Five years have passed since the Earth Summit. Have we made any progress? Have we moved closer to the goal of sustainable development in the last five years? Is the world better off today than it was five years ago? A pessimist will say that the glass is half empty. As an optimist I prefer to say that the glass is half full. Let me count the main achievements", asserts Ambasador Tommy Koh of Singapore. The following is adapted from his article.
First, the Earth Summit has brought to a final resolution the age-old debate between economic development and protection of the environment. The new wisdom is that we want economic progress, but we also want to live in harmony with nature. To be sure, Governments have to make hard choices and there are trade-offs between the two objectives. But since the Earth Summit, it is no longer possible to talk about development without considering its impact on the environment or to talk about protecting the environment without considering its impact on sustainable development. Many countries have enacted legislation to provide for environmental impact assessment.
Second, the Earth Summit has empowered the environmental movement.
Within national Governments, the ministries of environment and environmental protection agencies have become more important. The NGO (non-governmental organization) community has gained in stature and influence. Many countries have established national councils on sustainable development. The business community has rallied to the cause and established the Business Council on Sustainable Development. Business leaders have become aware that support for the environment is not inconsistent with profitability.
Third, the Framework Convention on Climate Change has come into force.
The States Parties are engaged in the difficult process of negotiating a Protocol which would contain legally binding limits on the emission of greenhouse gases.
Fourth, the Convention on Biological Diversity has also come into force. States Parties are required to undertake inventories of their biological diversity. They are also required to publish Red Data Books containing their endangered species of flora and fauna. Although we continue to lose about three species of flora and fauna every day, the prospect is better today than five years ago that the world will arrest and reverse this trend.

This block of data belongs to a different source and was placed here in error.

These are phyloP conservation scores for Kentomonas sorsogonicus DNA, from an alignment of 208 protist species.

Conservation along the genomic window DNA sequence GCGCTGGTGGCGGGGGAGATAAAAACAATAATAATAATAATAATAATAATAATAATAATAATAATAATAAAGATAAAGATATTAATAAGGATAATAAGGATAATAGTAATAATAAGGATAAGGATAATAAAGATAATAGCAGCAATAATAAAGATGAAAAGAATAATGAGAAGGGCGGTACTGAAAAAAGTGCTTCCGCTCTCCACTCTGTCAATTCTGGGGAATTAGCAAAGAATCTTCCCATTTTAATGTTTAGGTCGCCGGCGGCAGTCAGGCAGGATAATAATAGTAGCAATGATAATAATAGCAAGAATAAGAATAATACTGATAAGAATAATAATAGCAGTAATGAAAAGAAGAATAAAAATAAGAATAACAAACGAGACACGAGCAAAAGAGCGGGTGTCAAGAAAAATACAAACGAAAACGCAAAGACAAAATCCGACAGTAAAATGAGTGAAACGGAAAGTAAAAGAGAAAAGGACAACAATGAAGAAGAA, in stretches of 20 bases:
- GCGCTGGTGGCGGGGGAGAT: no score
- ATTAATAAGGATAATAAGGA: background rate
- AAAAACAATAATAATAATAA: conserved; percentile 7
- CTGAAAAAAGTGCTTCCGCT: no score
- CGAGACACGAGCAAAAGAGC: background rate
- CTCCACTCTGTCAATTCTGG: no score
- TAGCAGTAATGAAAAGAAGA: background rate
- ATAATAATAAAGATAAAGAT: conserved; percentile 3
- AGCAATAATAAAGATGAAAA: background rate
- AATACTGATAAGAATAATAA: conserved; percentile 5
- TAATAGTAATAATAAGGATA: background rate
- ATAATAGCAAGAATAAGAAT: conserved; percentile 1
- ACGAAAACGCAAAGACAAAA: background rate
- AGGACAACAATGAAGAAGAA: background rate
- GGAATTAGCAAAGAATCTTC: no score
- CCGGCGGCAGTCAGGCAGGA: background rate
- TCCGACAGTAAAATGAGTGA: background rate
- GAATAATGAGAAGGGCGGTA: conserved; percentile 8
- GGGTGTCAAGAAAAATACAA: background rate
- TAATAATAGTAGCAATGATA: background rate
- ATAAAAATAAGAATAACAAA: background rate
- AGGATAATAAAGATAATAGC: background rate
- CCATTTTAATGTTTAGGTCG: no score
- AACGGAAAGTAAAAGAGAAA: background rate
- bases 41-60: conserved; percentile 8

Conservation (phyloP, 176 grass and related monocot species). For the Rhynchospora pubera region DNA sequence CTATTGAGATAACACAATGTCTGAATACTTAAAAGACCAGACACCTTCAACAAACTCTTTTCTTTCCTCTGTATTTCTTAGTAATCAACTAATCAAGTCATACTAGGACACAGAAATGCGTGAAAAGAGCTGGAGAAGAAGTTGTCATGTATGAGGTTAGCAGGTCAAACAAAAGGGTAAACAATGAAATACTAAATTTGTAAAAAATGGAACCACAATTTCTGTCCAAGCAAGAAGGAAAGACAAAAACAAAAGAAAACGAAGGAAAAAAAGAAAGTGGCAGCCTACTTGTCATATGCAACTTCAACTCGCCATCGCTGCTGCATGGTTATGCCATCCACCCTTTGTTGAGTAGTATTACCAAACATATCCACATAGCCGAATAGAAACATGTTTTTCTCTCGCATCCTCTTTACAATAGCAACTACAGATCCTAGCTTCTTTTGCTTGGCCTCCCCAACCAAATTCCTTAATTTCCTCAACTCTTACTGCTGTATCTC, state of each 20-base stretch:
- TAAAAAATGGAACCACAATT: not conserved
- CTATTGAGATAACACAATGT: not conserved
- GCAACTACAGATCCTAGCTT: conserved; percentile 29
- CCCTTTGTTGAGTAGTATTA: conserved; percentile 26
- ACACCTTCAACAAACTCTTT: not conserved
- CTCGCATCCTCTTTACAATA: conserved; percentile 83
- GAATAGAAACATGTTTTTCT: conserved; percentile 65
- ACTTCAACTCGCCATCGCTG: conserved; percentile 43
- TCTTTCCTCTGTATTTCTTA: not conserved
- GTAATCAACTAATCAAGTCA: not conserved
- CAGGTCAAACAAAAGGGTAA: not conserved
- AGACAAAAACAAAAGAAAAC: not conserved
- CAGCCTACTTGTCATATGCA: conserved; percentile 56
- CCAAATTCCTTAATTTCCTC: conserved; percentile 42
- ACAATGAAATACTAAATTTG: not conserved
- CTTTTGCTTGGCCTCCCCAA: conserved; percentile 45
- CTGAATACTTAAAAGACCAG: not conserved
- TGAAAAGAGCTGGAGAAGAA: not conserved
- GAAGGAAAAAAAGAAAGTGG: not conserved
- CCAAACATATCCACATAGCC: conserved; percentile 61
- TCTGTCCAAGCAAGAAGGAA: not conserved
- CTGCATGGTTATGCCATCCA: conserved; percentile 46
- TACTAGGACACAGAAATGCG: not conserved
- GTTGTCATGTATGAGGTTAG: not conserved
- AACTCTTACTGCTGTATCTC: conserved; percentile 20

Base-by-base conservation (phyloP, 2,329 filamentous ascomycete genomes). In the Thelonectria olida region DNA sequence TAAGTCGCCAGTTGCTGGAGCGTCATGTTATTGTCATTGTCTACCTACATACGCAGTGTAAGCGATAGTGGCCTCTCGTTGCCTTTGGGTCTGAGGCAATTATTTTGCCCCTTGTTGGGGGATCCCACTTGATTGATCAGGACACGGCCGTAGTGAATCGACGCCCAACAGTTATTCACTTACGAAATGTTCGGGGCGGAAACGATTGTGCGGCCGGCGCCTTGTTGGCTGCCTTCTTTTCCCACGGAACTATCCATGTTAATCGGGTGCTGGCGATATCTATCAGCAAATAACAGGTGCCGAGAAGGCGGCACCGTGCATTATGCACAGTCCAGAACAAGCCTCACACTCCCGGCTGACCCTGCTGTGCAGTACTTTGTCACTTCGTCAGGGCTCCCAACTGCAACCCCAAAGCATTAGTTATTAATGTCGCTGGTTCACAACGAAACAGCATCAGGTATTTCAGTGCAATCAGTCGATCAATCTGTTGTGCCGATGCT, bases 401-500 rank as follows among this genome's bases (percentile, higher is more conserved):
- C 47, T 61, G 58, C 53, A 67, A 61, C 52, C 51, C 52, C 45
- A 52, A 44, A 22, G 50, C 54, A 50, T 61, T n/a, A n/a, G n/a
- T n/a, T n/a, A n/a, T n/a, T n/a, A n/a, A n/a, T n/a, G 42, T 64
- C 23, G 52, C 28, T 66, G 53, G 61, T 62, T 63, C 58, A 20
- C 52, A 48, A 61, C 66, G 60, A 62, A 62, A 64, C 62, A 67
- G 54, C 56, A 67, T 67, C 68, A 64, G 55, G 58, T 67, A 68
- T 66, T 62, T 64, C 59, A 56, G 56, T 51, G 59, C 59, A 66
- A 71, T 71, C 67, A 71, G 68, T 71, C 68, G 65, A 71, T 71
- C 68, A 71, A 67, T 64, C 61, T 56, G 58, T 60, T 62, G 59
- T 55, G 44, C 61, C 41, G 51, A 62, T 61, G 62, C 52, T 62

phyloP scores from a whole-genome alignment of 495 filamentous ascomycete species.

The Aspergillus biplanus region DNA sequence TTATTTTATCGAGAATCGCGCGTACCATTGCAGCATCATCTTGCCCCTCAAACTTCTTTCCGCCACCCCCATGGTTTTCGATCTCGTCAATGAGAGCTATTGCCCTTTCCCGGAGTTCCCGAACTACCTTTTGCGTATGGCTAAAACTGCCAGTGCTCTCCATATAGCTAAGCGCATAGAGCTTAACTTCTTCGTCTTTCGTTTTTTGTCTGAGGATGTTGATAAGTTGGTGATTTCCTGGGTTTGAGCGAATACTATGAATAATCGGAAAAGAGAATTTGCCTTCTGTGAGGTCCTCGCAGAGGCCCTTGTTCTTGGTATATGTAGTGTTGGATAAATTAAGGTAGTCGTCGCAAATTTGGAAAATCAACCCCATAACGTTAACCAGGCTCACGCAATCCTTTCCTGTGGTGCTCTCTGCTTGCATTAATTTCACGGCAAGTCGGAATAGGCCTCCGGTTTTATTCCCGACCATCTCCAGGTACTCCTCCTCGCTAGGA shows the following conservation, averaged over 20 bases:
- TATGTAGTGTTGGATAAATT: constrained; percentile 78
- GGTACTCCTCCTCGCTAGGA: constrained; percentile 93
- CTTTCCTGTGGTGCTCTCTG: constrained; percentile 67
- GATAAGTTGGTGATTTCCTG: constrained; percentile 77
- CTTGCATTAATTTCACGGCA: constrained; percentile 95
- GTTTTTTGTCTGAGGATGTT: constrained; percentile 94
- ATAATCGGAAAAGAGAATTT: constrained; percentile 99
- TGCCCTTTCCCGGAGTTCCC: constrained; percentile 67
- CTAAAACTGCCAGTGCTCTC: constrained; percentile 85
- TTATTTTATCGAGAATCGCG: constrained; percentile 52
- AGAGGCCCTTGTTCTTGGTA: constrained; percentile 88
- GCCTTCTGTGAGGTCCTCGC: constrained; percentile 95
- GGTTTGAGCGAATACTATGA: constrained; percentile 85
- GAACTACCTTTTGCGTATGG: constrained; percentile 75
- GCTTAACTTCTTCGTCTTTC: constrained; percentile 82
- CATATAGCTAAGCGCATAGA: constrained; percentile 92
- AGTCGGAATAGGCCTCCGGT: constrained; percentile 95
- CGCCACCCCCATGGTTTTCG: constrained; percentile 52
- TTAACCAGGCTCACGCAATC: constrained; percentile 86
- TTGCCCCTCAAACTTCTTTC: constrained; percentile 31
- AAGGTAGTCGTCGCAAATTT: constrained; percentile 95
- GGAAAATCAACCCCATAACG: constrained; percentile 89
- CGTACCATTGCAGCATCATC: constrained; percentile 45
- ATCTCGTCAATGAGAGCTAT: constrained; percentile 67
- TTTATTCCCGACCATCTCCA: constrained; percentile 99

Fifth, in response to the urgent need of Africa, a Convention to Combat Desertification has been negotiated and adopted.
It will enter into force in December 1997. I hope the international community will back the Convention with the requisite political will and economic resources to make it work.
Sixth, the 1982 UN Convention on the Law of the Sea has entered into force. In response to the mandate in Agenda 21, a conference was convened to deal with the difficult issue of straddling fish stocks and highly migratory fish stocks. This resulted in the 1995 Agreement. Another positive development was the 1995 Washington Conference on the Protection of the Marine Environment from Land-based Activities.
The Conference adopted a declaration and a programme of action. This was an important development because about 75 per cent of marine pollution is caused by land-based activities. We should, however, work for a convention to protect the marine environment from land-based pollution.
Seventh, the second UN Conference on Human Settlements was held in Istanbul in June 1996. The sustainable management of cities is a challenge which merits high priority because by the year 2000 half the world’s population will live in urban human settlements. During the past five years, the awareness of the problem has increased.
In the cities of East Asia, a high proportion of the urban population has access to drinking water, modern sanitation and housing, compared to five years ago. The challenge of making our cities sustainable, however, remains formidable. Economic prosperity in East Asia has, in most cities, not been accompanied by an increase in the environmental quality of life of their citizens.
Eight, progress has been made in elucidating the relationship between trade and environment. The World Trade Organization (WTO) has a standing committee on trade and environment. Although the committee was unable to recommend specific actions for adoption by the WTO’s Ministerial Conference in December 1996, a lot of valuable work has been accomplished.
I am confident that by 1998, at the second WTO’s .